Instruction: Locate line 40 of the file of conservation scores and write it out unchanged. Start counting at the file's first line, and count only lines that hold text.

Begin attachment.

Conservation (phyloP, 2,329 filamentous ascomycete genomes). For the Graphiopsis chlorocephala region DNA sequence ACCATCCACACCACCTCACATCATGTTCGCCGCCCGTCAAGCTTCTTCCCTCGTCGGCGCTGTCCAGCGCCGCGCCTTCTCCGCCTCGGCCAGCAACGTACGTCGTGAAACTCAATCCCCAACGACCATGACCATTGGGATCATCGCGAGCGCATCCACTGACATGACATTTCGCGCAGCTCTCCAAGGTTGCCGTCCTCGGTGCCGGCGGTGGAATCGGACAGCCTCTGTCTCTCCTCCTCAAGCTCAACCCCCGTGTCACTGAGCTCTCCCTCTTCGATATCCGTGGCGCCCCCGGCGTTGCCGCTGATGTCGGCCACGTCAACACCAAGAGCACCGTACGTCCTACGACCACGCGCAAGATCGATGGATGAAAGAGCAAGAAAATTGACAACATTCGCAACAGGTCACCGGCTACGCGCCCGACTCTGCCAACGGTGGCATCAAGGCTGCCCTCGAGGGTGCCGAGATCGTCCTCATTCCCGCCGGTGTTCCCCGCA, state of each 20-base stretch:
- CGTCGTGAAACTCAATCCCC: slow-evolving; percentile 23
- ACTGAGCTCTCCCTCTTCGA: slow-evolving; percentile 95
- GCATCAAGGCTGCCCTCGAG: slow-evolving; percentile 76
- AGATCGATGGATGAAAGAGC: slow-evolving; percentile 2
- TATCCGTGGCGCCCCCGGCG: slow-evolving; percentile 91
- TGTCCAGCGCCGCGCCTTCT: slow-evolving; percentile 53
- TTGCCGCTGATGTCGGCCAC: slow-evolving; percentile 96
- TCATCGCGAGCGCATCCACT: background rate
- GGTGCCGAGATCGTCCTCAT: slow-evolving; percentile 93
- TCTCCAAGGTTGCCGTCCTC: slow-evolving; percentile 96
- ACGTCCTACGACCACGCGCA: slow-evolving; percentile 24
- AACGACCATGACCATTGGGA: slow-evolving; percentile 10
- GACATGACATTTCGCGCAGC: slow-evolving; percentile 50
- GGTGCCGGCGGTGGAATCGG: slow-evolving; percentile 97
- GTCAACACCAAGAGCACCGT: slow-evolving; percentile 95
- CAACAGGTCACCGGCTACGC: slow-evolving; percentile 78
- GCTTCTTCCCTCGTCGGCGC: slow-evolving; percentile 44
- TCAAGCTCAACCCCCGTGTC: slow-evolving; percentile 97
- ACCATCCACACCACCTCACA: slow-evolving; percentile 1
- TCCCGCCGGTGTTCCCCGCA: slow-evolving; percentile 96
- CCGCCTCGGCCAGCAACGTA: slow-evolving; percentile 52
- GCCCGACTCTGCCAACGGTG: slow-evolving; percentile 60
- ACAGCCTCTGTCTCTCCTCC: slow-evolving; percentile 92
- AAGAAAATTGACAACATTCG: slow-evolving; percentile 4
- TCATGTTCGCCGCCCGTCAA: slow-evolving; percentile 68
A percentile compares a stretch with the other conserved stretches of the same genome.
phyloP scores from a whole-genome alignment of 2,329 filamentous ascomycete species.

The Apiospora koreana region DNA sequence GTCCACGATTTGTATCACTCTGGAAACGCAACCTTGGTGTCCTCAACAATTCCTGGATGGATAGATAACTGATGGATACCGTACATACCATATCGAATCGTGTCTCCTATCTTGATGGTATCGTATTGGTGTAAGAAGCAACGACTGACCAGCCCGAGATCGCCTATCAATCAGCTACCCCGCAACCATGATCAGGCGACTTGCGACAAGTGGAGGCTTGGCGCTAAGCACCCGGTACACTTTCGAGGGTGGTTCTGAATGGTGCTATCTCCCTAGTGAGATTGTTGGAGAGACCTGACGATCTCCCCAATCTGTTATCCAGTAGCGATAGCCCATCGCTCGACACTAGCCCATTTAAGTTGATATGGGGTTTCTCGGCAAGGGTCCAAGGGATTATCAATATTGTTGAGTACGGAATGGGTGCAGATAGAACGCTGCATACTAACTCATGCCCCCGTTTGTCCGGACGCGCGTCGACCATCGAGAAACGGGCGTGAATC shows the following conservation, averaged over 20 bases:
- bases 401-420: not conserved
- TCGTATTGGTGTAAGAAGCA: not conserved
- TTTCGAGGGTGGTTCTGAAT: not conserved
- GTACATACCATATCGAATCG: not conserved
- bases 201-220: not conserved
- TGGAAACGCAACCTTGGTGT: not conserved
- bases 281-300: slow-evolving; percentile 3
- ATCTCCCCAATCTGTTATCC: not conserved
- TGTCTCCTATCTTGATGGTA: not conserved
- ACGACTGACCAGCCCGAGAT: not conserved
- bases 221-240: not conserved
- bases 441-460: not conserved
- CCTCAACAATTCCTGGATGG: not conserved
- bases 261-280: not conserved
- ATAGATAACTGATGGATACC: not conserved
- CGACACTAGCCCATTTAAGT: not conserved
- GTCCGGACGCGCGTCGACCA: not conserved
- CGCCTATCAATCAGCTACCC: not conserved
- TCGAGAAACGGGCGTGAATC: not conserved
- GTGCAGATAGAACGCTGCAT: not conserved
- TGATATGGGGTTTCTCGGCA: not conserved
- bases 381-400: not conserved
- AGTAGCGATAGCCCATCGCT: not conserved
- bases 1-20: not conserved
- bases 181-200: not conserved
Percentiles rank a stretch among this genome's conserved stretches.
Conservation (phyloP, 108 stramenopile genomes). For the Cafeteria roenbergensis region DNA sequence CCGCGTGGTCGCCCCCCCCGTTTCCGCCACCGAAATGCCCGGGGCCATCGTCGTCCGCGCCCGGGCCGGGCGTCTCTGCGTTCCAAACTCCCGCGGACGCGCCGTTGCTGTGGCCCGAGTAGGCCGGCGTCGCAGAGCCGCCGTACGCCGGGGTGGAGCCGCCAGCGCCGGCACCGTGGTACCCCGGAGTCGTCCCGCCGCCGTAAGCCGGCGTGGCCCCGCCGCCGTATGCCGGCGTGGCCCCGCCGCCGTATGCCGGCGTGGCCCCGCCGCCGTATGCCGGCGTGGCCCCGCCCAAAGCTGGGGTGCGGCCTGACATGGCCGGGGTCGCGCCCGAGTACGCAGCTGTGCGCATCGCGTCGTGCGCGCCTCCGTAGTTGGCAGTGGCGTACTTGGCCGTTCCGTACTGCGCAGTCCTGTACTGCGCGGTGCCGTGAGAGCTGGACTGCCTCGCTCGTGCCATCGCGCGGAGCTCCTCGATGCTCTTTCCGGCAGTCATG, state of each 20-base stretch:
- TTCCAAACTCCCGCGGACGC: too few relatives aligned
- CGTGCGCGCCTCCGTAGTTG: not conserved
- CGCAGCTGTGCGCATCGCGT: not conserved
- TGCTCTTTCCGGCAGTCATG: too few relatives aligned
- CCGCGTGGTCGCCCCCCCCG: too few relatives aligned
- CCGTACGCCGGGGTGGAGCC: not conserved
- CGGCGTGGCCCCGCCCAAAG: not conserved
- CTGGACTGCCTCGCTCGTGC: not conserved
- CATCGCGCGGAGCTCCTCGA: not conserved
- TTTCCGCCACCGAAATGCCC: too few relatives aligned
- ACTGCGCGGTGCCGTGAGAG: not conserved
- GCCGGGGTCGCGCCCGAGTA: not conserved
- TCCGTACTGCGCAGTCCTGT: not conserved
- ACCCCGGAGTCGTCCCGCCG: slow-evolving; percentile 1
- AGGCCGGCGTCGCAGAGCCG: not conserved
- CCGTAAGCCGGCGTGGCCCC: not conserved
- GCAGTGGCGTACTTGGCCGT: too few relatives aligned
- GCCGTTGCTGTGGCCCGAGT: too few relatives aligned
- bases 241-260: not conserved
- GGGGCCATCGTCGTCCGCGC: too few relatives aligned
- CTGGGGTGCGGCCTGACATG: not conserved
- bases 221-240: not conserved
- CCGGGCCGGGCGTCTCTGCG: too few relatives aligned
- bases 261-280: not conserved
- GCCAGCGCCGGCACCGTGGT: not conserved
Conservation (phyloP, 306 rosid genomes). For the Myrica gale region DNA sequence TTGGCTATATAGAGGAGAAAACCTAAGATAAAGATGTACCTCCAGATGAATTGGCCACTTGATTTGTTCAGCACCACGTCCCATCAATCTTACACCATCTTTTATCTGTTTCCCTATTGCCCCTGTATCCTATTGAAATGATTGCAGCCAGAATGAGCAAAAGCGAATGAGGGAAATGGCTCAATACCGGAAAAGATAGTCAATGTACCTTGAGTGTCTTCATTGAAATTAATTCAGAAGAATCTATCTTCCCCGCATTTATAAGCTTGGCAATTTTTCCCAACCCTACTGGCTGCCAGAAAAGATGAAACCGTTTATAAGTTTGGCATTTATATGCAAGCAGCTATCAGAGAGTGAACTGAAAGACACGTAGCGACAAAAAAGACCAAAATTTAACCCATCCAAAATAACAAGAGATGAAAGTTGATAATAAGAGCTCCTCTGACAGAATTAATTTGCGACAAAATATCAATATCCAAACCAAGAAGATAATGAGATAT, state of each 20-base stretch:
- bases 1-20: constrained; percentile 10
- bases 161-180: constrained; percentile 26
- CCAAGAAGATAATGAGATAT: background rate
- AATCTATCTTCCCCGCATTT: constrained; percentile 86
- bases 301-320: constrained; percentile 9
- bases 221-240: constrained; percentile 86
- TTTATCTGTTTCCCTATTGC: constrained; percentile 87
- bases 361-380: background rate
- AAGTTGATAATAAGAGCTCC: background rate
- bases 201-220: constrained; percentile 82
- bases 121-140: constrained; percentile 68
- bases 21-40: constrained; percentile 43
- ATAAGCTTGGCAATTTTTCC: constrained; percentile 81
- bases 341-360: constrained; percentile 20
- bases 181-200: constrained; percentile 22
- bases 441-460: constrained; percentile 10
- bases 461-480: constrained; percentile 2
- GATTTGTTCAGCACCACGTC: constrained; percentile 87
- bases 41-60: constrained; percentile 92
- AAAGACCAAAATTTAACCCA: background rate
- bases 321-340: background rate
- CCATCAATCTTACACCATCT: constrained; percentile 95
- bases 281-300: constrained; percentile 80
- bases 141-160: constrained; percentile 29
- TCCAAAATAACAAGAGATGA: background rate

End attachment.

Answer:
- bases 221-240: not conserved